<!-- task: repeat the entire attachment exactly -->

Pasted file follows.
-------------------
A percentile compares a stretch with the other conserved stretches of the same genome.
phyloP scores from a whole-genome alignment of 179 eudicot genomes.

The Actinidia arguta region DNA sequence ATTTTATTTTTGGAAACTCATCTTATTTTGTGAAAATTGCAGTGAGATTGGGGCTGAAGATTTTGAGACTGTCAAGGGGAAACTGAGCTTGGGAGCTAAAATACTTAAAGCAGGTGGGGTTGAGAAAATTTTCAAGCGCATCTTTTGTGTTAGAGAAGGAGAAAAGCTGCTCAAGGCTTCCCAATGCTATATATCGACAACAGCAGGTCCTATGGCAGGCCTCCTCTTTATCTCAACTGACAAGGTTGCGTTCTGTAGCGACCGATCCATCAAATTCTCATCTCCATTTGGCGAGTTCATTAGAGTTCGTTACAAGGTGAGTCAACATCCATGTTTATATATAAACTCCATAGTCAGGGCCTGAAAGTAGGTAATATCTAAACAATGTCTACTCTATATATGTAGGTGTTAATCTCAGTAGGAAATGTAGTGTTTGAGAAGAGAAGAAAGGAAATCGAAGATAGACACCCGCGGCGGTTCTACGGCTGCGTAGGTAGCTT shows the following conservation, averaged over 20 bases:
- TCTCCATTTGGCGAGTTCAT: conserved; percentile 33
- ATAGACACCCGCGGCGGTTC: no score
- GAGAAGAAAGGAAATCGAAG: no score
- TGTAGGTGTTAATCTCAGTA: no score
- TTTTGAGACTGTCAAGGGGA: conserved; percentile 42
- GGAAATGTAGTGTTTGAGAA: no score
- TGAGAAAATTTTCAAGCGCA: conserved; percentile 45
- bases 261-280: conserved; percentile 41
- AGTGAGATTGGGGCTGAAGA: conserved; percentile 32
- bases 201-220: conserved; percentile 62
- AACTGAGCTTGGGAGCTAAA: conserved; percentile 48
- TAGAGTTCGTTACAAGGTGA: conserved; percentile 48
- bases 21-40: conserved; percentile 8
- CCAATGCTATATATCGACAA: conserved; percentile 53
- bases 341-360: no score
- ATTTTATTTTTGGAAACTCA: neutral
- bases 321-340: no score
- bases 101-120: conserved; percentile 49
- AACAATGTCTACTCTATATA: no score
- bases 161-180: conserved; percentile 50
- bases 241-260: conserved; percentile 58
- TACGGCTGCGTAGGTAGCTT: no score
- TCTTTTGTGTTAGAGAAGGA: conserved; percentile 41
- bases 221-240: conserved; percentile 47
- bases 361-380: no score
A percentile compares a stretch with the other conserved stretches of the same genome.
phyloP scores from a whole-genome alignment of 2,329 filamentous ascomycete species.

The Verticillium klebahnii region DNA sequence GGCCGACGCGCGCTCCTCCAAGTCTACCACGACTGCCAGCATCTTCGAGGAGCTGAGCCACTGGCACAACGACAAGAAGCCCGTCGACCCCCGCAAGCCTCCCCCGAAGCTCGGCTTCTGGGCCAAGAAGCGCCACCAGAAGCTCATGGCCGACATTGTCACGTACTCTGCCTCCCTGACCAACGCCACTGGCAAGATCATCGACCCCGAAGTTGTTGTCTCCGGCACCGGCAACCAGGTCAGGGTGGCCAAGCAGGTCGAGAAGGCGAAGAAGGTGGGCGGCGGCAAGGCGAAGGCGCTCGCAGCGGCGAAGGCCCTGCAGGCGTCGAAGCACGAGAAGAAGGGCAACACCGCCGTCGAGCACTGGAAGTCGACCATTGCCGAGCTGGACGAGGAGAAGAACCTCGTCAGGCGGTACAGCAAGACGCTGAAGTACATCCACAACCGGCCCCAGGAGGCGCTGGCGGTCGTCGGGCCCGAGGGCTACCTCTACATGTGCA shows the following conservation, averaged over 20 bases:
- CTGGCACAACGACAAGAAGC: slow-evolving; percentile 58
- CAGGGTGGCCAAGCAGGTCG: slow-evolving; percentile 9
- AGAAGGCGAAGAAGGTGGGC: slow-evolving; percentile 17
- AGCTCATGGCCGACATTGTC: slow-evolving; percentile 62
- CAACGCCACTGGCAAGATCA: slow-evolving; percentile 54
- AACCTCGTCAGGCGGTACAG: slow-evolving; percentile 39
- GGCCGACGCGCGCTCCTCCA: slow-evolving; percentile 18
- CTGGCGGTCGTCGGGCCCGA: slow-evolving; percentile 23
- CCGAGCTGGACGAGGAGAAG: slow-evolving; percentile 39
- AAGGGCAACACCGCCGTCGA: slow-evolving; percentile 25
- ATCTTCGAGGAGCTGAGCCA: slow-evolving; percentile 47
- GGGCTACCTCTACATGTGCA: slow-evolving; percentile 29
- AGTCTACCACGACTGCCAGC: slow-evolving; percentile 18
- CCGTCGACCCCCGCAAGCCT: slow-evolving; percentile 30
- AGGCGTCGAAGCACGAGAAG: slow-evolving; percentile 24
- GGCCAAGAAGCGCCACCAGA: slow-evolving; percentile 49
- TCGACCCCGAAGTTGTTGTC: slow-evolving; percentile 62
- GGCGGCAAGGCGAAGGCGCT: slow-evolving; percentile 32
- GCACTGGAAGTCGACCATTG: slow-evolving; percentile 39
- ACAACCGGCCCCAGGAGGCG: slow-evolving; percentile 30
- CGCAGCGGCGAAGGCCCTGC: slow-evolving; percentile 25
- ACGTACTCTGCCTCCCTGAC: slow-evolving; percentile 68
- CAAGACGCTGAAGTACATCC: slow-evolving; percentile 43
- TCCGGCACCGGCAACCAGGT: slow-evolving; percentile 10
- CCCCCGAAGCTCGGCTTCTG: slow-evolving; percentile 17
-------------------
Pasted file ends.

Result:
A percentile compares a stretch with the other conserved stretches of the same genome.
phyloP scores from a whole-genome alignment of 179 eudicot genomes.

The Actinidia arguta region DNA sequence ATTTTATTTTTGGAAACTCATCTTATTTTGTGAAAATTGCAGTGAGATTGGGGCTGAAGATTTTGAGACTGTCAAGGGGAAACTGAGCTTGGGAGCTAAAATACTTAAAGCAGGTGGGGTTGAGAAAATTTTCAAGCGCATCTTTTGTGTTAGAGAAGGAGAAAAGCTGCTCAAGGCTTCCCAATGCTATATATCGACAACAGCAGGTCCTATGGCAGGCCTCCTCTTTATCTCAACTGACAAGGTTGCGTTCTGTAGCGACCGATCCATCAAATTCTCATCTCCATTTGGCGAGTTCATTAGAGTTCGTTACAAGGTGAGTCAACATCCATGTTTATATATAAACTCCATAGTCAGGGCCTGAAAGTAGGTAATATCTAAACAATGTCTACTCTATATATGTAGGTGTTAATCTCAGTAGGAAATGTAGTGTTTGAGAAGAGAAGAAAGGAAATCGAAGATAGACACCCGCGGCGGTTCTACGGCTGCGTAGGTAGCTT shows the following conservation, averaged over 20 bases:
- TCTCCATTTGGCGAGTTCAT: conserved; percentile 33
- ATAGACACCCGCGGCGGTTC: no score
- GAGAAGAAAGGAAATCGAAG: no score
- TGTAGGTGTTAATCTCAGTA: no score
- TTTTGAGACTGTCAAGGGGA: conserved; percentile 42
- GGAAATGTAGTGTTTGAGAA: no score
- TGAGAAAATTTTCAAGCGCA: conserved; percentile 45
- bases 261-280: conserved; percentile 41
- AGTGAGATTGGGGCTGAAGA: conserved; percentile 32
- bases 201-220: conserved; percentile 62
- AACTGAGCTTGGGAGCTAAA: conserved; percentile 48
- TAGAGTTCGTTACAAGGTGA: conserved; percentile 48
- bases 21-40: conserved; percentile 8
- CCAATGCTATATATCGACAA: conserved; percentile 53
- bases 341-360: no score
- ATTTTATTTTTGGAAACTCA: neutral
- bases 321-340: no score
- bases 101-120: conserved; percentile 49
- AACAATGTCTACTCTATATA: no score
- bases 161-180: conserved; percentile 50
- bases 241-260: conserved; percentile 58
- TACGGCTGCGTAGGTAGCTT: no score
- TCTTTTGTGTTAGAGAAGGA: conserved; percentile 41
- bases 221-240: conserved; percentile 47
- bases 361-380: no score
A percentile compares a stretch with the other conserved stretches of the same genome.
phyloP scores from a whole-genome alignment of 2,329 filamentous ascomycete species.

The Verticillium klebahnii region DNA sequence GGCCGACGCGCGCTCCTCCAAGTCTACCACGACTGCCAGCATCTTCGAGGAGCTGAGCCACTGGCACAACGACAAGAAGCCCGTCGACCCCCGCAAGCCTCCCCCGAAGCTCGGCTTCTGGGCCAAGAAGCGCCACCAGAAGCTCATGGCCGACATTGTCACGTACTCTGCCTCCCTGACCAACGCCACTGGCAAGATCATCGACCCCGAAGTTGTTGTCTCCGGCACCGGCAACCAGGTCAGGGTGGCCAAGCAGGTCGAGAAGGCGAAGAAGGTGGGCGGCGGCAAGGCGAAGGCGCTCGCAGCGGCGAAGGCCCTGCAGGCGTCGAAGCACGAGAAGAAGGGCAACACCGCCGTCGAGCACTGGAAGTCGACCATTGCCGAGCTGGACGAGGAGAAGAACCTCGTCAGGCGGTACAGCAAGACGCTGAAGTACATCCACAACCGGCCCCAGGAGGCGCTGGCGGTCGTCGGGCCCGAGGGCTACCTCTACATGTGCA shows the following conservation, averaged over 20 bases:
- CTGGCACAACGACAAGAAGC: slow-evolving; percentile 58
- CAGGGTGGCCAAGCAGGTCG: slow-evolving; percentile 9
- AGAAGGCGAAGAAGGTGGGC: slow-evolving; percentile 17
- AGCTCATGGCCGACATTGTC: slow-evolving; percentile 62
- CAACGCCACTGGCAAGATCA: slow-evolving; percentile 54
- AACCTCGTCAGGCGGTACAG: slow-evolving; percentile 39
- GGCCGACGCGCGCTCCTCCA: slow-evolving; percentile 18
- CTGGCGGTCGTCGGGCCCGA: slow-evolving; percentile 23
- CCGAGCTGGACGAGGAGAAG: slow-evolving; percentile 39
- AAGGGCAACACCGCCGTCGA: slow-evolving; percentile 25
- ATCTTCGAGGAGCTGAGCCA: slow-evolving; percentile 47
- GGGCTACCTCTACATGTGCA: slow-evolving; percentile 29
- AGTCTACCACGACTGCCAGC: slow-evolving; percentile 18
- CCGTCGACCCCCGCAAGCCT: slow-evolving; percentile 30
- AGGCGTCGAAGCACGAGAAG: slow-evolving; percentile 24
- GGCCAAGAAGCGCCACCAGA: slow-evolving; percentile 49
- TCGACCCCGAAGTTGTTGTC: slow-evolving; percentile 62
- GGCGGCAAGGCGAAGGCGCT: slow-evolving; percentile 32
- GCACTGGAAGTCGACCATTG: slow-evolving; percentile 39
- ACAACCGGCCCCAGGAGGCG: slow-evolving; percentile 30
- CGCAGCGGCGAAGGCCCTGC: slow-evolving; percentile 25
- ACGTACTCTGCCTCCCTGAC: slow-evolving; percentile 68
- CAAGACGCTGAAGTACATCC: slow-evolving; percentile 43
- TCCGGCACCGGCAACCAGGT: slow-evolving; percentile 10
- CCCCCGAAGCTCGGCTTCTG: slow-evolving; percentile 17